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Cavallario's in Alex Bay a Thousand Islands staple


ALEXANDRIA BAY — What do you picture when someone mentions the Bay? Boldt Castle? Uncle Same Boat Tours? The Thousand Islands?

How about Cavallario's? Cavallario's Steak & Seafood House has been a fixture in the Bay forever. It's practically the first thing you see on the way into town.

Its kitschy castle façade is unmistakable and fits perfectly in this touristy river village.

We hit the restaurant just a few days before the busy Memorial Day weekend. Mother's Day was a dress rehearsal; now it's time for the curtain to go up on the big summer season here.

The staff was poised, trained and ready for us. The local Rotary had taken up residence in the bar this particular night but the keen bartender was ready to take our order before the door had closed behind us. Sensing the possibility of the kitchen getting swamped with orders, we headed straight to the dining room to beat the impending rush.

Once seated, we got to give the place the once-over. One of my guests hadn't been there in 10 years. I hadn't dined there in 20. But even if you haven't been there for 30 years, rest assured, nothing has changed. Same dark brown accordion walls dividing up the large windowless dining room. Same '80s suspended ceiling with similar vintage light fixtures. Same mannequin clad in his metal armor watching over the service staff in their black slacks and maroon logo shirt uniforms.

The menu? Pretty unsurprising as well: shrimp cocktail and steamed clams, prime rib and sirloin steak, chicken parmesan and veal parmesan, stuffed shrimp, shrimp scampi and lobster, manicotti and lasagna, surf and turf — and lots more dinner classics. Their food is cooked to order, something they've been doing for years, and they're rightly proud of it.

We set out on our culinary journey with some things old and some things new.

First, Jody, our experienced, veteran waitress got us started with a ciabatta-like loaf of bread on a cutting board. The crust was softer than you'd expect with ciabatta, perhaps from the swipe of garlic butter applied to the top of it. A side of whipped butter went well with it.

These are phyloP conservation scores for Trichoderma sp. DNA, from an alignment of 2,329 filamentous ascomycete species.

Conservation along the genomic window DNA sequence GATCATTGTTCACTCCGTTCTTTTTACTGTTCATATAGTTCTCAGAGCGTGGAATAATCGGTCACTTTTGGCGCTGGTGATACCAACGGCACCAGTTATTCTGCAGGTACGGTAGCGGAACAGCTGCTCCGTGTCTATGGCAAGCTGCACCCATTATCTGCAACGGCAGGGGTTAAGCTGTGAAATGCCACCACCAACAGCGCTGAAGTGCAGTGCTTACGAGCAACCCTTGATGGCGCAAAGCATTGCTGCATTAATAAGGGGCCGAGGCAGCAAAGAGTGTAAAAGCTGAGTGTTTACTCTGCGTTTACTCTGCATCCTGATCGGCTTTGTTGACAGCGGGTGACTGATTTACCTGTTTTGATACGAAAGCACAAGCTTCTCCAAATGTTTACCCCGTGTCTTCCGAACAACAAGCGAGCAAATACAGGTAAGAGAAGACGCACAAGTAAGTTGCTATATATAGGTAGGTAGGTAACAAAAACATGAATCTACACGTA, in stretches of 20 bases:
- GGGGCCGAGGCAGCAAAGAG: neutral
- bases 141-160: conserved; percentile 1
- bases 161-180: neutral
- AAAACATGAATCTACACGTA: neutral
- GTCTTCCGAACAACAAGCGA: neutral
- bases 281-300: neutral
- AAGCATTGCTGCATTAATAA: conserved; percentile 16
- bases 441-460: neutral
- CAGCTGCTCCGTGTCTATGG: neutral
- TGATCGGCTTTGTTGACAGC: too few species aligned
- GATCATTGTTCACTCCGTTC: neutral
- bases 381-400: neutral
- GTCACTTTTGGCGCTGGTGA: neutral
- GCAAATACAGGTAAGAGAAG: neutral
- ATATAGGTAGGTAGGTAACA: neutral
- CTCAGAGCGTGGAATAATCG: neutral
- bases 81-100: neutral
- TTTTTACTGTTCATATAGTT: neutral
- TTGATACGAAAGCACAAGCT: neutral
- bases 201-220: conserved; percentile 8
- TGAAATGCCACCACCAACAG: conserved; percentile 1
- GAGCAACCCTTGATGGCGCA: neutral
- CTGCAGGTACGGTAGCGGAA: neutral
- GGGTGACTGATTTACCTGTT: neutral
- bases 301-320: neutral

Next, she had no problem taking our appetizer order while we continued to look over the entrée selections. Good ol' standards stuffed mushroom caps ($7.99), bacon-wrapped scallops ($8.99) and fried calamari ($8.59) along with a new menu item, puttanesca flatbread ($8.99), got the evening under way.

The mushrooms were great, stuffed with a nicely seasoned bread crumb and crab blend, topped with a good amount of stringy, stretchy mozzarella cheese.

The scallops were equally good, six of them, the bacon broiled to a nice crisp, leaving the scallops generally tender. Spicy but not-too-hot mayo-based Creole sauce was served on the side, a thoughtful touch that brought this dish into the 21st century.

Calamari was standard. We appreciated the fact that it was hand-breaded in the kitchen but the breading could have stood an extra pinch of salt. It was served with oh-so-'50s cocktail sauce. Gosh, you'd think a restaurant with Italian roots would send it out with some nice homemade marinara, wouldn't you?